Hi! I found your site while looking up information about airport security and CGMs -thank you! I am a type 1 diagnosed 25 years ago at 37 years old. I am still very brittle as I also have pancreatic insufficiency - no exocrine functions as well as no endocrine functions - so it is always a challenge trying to match up food intake, insulin and digestive enzymes. I am on an Animas Ping insulin pump - and annoyed that Animas is leaving the pump business because I love my pump and its remote bolus feature from my linked glucometer! - and I also use a Dexcom 5 CGM. I follow a low carb, gluten free, minimally processed natural food diet, have no diabetic complications and my A1C is currently 6.9. I am in awe of those who are able to keep their A1C in the 5s or low 6s because it is a fight to stay below 7! I live in the US now with my American husband but was born and raised - and diagnosed -in Canada. I am grateful that I was in Canada when I was diagnosed because the level of support for me was wonderful - ongoing access to dieticians, weekly and then monthly check-ins at the hospital’s diabetes center, assistance with finding the right supplies, etc. So many Americans I meet with a diagnosis of diabetes seem to have been left to their own resources and it is already a difficult enough diagnosis without having a good deal of knowledgeable, medical support. So, I am happy to find this site and am always interested in helping others understand what is happening and why -as well as to pick the brains of others in the know, myself:-)!
I’m John and diagnosed T1 27 years ago. I have been on MDI the whole time with good results up until recently. I have been discussing with my endo about switching to a pump and CGM. I have been reading with interest the pro’s and con’s of each pump and CGM. Thanks for the interesting topics! The decision may be based on what insurance will or will not cover.
Hi. My name is Farley and I have had Type 1 since 1983, It developed when I was pregnant with my first son. After many years of MDI and 6 years with an Omnipod, I now have a t-slim pump and a Dexcom G5, and am doing pretty well I would say…last a1c was 6.7 my best ever. Glad to be here, both for information and support. Recently aged into Medicare and its ridiculous rules.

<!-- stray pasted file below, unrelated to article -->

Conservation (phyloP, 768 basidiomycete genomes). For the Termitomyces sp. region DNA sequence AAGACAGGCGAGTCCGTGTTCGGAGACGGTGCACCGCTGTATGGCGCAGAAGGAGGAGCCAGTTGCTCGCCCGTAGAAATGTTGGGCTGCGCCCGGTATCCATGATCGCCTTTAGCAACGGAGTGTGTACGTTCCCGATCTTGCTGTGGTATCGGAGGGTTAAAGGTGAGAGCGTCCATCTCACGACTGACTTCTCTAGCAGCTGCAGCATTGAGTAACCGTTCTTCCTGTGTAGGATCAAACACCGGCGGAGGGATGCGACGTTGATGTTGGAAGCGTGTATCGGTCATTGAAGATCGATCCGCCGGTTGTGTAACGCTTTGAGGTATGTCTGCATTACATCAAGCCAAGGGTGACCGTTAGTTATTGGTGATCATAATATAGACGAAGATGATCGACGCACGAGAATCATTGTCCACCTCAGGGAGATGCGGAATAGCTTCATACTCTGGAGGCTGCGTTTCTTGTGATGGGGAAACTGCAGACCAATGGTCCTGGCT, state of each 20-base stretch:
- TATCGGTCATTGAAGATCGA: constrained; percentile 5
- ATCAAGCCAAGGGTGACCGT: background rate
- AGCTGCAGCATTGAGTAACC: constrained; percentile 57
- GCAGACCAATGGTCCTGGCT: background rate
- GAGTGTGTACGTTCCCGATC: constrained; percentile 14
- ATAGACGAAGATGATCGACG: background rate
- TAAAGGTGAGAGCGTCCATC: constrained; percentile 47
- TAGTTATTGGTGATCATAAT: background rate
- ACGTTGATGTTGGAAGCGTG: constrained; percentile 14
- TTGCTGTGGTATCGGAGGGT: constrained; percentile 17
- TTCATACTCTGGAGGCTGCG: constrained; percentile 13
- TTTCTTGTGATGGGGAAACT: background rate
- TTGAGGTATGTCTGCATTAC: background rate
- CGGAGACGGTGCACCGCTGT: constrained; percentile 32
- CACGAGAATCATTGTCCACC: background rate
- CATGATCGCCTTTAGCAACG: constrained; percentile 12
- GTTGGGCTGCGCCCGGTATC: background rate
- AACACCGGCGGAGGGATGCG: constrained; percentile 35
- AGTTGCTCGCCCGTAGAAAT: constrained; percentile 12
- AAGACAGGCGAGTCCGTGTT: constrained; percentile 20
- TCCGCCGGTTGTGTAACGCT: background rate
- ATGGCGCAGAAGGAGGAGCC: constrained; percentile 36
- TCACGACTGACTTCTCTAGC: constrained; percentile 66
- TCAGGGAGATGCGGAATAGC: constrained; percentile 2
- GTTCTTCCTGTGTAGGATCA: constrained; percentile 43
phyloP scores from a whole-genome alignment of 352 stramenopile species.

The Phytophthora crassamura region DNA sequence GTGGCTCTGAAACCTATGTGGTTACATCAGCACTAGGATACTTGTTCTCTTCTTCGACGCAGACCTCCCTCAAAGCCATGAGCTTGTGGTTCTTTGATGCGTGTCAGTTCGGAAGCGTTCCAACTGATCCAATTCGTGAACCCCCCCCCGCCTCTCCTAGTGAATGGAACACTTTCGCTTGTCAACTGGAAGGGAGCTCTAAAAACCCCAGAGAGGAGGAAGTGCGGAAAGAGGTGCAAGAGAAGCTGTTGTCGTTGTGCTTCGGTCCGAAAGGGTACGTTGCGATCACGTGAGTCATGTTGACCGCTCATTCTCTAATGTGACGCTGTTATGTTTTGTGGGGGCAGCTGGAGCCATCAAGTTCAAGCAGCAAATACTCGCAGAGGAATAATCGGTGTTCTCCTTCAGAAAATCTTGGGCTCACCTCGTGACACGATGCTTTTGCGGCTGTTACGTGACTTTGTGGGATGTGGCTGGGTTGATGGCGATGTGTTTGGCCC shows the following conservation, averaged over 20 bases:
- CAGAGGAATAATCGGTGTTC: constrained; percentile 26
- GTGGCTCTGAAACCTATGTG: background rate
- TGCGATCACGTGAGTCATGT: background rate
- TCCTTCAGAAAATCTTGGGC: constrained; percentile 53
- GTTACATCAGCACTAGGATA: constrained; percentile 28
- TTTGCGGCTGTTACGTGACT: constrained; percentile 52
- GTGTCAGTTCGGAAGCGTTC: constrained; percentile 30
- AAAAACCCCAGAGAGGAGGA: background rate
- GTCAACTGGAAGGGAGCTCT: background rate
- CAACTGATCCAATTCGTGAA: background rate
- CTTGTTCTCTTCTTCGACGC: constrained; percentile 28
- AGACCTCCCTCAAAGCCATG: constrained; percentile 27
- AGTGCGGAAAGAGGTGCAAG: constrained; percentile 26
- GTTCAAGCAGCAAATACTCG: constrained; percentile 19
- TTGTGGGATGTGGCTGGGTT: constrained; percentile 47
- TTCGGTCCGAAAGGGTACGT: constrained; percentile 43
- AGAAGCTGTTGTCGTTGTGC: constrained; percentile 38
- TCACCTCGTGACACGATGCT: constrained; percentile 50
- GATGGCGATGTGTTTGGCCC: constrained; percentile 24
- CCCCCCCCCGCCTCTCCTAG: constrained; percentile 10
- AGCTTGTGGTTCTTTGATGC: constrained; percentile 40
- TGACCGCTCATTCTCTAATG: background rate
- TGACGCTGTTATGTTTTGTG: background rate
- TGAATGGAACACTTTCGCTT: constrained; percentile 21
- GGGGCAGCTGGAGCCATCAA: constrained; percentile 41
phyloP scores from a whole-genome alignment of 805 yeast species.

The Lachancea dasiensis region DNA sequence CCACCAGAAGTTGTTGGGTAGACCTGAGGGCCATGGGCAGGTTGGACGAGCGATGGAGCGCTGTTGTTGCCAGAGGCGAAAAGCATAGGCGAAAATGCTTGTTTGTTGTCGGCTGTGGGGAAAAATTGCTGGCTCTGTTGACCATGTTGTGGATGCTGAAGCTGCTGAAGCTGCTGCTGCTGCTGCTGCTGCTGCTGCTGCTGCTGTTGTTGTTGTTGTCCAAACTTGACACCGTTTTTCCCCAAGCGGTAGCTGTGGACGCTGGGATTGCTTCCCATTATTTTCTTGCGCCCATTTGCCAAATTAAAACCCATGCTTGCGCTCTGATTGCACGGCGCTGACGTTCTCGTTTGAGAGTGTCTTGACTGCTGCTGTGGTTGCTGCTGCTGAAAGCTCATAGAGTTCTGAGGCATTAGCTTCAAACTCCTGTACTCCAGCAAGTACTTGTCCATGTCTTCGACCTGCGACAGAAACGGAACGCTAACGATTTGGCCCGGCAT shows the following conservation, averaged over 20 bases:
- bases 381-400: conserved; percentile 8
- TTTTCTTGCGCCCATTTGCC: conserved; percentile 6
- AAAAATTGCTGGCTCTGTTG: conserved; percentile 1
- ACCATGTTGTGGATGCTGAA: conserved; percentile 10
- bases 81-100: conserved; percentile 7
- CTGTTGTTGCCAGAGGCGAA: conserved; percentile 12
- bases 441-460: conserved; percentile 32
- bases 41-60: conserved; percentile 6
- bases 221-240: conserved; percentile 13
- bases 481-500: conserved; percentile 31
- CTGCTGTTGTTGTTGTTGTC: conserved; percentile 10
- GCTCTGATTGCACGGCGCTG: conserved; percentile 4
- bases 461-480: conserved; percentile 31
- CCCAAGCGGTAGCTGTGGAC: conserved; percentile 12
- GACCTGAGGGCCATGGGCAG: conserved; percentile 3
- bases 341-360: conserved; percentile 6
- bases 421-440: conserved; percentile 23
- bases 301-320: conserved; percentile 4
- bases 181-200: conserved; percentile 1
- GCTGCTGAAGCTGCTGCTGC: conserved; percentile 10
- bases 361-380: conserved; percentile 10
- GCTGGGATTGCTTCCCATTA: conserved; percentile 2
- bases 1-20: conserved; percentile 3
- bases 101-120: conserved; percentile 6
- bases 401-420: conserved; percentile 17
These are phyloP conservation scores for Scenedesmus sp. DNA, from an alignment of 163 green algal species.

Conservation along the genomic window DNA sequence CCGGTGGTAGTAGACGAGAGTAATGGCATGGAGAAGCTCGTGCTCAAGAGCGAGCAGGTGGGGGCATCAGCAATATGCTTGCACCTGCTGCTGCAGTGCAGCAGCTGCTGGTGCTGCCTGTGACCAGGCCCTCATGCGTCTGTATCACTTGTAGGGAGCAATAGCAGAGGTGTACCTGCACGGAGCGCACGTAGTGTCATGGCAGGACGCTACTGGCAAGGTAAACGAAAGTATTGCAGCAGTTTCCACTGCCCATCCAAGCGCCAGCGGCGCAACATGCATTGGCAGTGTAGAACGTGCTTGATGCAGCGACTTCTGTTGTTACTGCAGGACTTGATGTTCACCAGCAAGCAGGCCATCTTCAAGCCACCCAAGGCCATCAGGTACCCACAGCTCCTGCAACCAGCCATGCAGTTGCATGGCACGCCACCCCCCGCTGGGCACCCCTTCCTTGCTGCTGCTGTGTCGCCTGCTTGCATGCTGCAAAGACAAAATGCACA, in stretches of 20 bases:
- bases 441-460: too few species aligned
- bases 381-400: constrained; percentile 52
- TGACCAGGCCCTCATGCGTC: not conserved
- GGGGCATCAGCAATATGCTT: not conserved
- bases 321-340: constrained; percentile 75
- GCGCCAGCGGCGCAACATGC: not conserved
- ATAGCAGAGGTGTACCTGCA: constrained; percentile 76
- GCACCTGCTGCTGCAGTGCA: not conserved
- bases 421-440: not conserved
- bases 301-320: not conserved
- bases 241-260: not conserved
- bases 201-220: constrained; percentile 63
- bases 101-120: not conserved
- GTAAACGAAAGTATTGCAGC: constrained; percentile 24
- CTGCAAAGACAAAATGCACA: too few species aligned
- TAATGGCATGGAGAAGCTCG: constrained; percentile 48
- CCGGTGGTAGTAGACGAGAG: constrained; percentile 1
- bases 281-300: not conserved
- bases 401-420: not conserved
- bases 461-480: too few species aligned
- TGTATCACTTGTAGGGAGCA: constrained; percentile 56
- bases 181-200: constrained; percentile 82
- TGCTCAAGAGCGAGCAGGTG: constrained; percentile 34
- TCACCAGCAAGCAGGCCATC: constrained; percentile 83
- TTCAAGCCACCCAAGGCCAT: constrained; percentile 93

I’m jenni-bean. I’ve had Type 1 Diabetes for 8 years now. At first, I didn’t have a super hard time with things, was on MDI, found it possible to live pretty normally and get A1C’s in the 6’s. Fast forward to the last 3 years and I’ve had such a hard time, A1C’s in the high 8’s despite SOOOOO much effort. Issues with weight/body image/food that take over me completely, gained about 50lbs in these 3 years. Daily highs and lows (and by high I mean sometimes too high for my dexcom to read). I truly believe this is all linked to how depressed I’ve been.
Recently (as in the last few weeks) my dark rain cloud mood has lifted and I have no idea why (wish I did so I could tell others in this situation) but I’ve finally been able to figure out how to balance a strict, but not unattainable diet and workout regime. Have an Endo appt. next week after several cancelled previous appt’s and I’m scared to find out my results, but I’m going to keep pushing forward and hope that even if things are bad they will get better with my new found optimism. Phew! That’s me at the moment!
Welcome to the site @jenni_bean! I’m glad you’re trying your best to remain positive and optimistic
I’d highly recommend asking your endo about your thyroid function. Hunger, weight gain, and depression are all linked to an underactive thyroid. This is a fairly common condition for people with T1 diabetes. Even though you’re feeling better, it might be good to have it checked out.
I’m glad you’re doing better!